Autism Internet Modules (AIM) provides a wide range of free training courses for anyone who supports, instructs, works with or lives with someone with autism. Courses are currently being offered on the following topics:

·         Antecedent-Based Interventions (ABI)
·         ASD-4-EI: What Early Interventionists Should Know
·         Assessment for Identification
·         Autism and Medication
·         Autism and the Biopsychosocial Model: Body, Mind, and Community
·         Cognitive Differences
·         Comprehensive Program Planning for Individuals With Autism Spectrum Disorders
·         Computer-Aided Instruction
·         Customized Employment
·         Differential Reinforcement
·         Discrete Trial Training
·         Extinction
·         Functional Behavior Assessment (FBA)
·         Functional Communication Training
·         Home Base
·         Language and Communication
·         Naturalistic Intervention
·         Overview of Social Skills Functioning and Programming
·         Parent-Implemented Intervention
·         Peer-Mediated Instruction and Intervention (PMII)
·         Picture Exchange Communication System (PECS)
·         Pivotal Response Training (PRT)
·         Preparing Individuals for Employment
·         Prompting
·         Reinforcement
·         Response Interruption/Redirection
·         Restricted Patterns of Behavior, Interests, and Activities
·         Rules and Routines
·         Screening Across the Lifespan for Autism Spectrum Disorders
·         Self-Management
·         Sensory Differences
·         Social Narratives
·         Social Skills Groups
·         Social Supports for Transition-Aged Individuals
·         Speech Generating Devices (SGD)
·         Structured Teaching
·         Structured Work Systems and Activity Organization
·         Supporting Successful Completion of Homework
·         Task Analysis
·         The Employee with Autism
·         The Incredible 5-Point Scale
·         Time Delay
·         Transitioning Between Activities
·         Video Modeling
·         Visual Supports

While the training is available at no cost to anyone for enrichment , tokens for professional development certificates are available for purchase for a small fee, and college credit through Ashland University is available at a minimal tuition charge. AIM intends to begin offering continuing education credits in the near future.

Tuesday, February 6, 2018

CRA/DD Grants Fund Recreational Activities for the Developmentally Disabled

The Coalition for Recreational Activities for the Developmentally Disabled (CRA/DD) funds recreational opportunities for individuals with autism and other developmental disabilities. Grants of up to $250 are available to pay for swimming lessons, horseback riding, camp tuition and other recreational activities.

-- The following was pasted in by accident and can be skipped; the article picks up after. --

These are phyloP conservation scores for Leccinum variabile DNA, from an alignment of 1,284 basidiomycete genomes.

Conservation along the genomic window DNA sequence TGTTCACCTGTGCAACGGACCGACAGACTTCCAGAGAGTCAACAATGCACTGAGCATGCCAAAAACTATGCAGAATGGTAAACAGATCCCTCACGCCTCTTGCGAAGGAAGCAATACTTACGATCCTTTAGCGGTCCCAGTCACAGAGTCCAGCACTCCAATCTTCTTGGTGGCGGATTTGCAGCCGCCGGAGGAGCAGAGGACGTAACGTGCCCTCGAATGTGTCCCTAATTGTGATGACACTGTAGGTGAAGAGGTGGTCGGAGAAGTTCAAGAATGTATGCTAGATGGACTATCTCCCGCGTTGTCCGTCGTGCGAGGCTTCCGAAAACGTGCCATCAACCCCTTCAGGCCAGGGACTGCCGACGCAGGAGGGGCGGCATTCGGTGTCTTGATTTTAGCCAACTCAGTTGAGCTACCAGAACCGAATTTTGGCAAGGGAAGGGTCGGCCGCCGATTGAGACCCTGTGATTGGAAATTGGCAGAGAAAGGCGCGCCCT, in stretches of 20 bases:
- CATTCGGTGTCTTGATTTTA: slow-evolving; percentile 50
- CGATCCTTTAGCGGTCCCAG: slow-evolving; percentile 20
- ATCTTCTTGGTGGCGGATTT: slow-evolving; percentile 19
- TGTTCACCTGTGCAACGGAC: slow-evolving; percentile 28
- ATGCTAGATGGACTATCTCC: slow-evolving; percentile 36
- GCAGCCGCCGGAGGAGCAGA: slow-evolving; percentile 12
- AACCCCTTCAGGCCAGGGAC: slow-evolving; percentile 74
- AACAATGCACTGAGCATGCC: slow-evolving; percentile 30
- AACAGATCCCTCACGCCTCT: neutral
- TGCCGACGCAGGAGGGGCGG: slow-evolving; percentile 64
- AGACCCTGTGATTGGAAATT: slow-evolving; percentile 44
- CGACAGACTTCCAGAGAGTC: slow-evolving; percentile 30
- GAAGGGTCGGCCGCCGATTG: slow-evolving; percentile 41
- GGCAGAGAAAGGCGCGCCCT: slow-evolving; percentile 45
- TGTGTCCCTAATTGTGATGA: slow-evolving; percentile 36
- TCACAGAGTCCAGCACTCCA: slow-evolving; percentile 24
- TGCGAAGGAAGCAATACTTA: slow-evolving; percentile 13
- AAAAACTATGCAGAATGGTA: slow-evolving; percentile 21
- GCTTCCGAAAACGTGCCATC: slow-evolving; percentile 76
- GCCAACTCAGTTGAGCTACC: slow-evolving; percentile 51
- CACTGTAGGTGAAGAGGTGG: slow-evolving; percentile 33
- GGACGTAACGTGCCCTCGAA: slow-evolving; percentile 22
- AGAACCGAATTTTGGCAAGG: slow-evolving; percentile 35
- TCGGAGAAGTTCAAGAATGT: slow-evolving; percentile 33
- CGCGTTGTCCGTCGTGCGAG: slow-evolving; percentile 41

For more information, contact:
Fredda Smith
98 Brandy Ave.
Salem, NH 03079
(603) 893-8597

Thursday, February 1, 2018

How to Get Your Child's School Records for Free Fast

This post contains affiliate links. All products mentioned on this page were selected because AARI believes our readers will find them interesting, meaningful and useful. AARI recommends helpful books and other products regardless of whether they are part of an affiliate program the blog participates in. For more information, read our Editorial Policy.

Photo of a wooden file cabinet with an open drawer and visible file folders
Get your child's school records for free. Photo by Pptudela at the English language Wikipedia under CC BY-SA  3.0 

Whether planning for an IEP, applying for services or preparing for a transition, there are many reasons why parents of students with autism and other disabilities may need copies of their children’s school records. Fortunately, the federal Family Education Rights and Privacy Act (FERPA), as well as state laws such as the Illinois School Students Records Act, give parents the right to inspect, review and request corrections to their children’s school records.
Although FERPA does not require educational agencies or institutions to provide copies of student records to parents or students, most schools will make copies available for a fee. While state laws and district policies generally require that the fee be reasonable, some parents may not be able to afford to pay the fee.

Requesting a fee waiver on the grounds that “the imposition of a fee effectively prevents a parent or eligible student from exercising the right to inspect and review the student’s education records” may be successful but it also may cause delays that prevent you from accessing the records when you need them.
Fortunately, there is a way around the run around. Follow these steps to get copies of the records you need for almost nothing.
1. Make a written request to review the records.

2. Show up for your appointment prepared. Take a notebook and pen with you and make plans to spend as much time as you need perusing the records as it can take quite a bit of time, especially if your child has received services under an IEP or 504 Plan. 

3. Use a portable wand scanner to instantly make PDF copies of the records you need. Portable scanners are inexpensive and lightweight, and they make it easy to quickly make copies of all of the records you need without the hassle of transporting a huge volume of papers. As an alternative, you can snap photos of the records with your smart phone and send them to your email account, but I find the PDFs much easier to manage.
FERPA and the Individuals with Disabilities Education Act (IDEA) overlap to provide additional privacy protections for students who receive special education and related services. Familiarize yourself with your rights under these laws so you can advocate for your child as effectively as possible.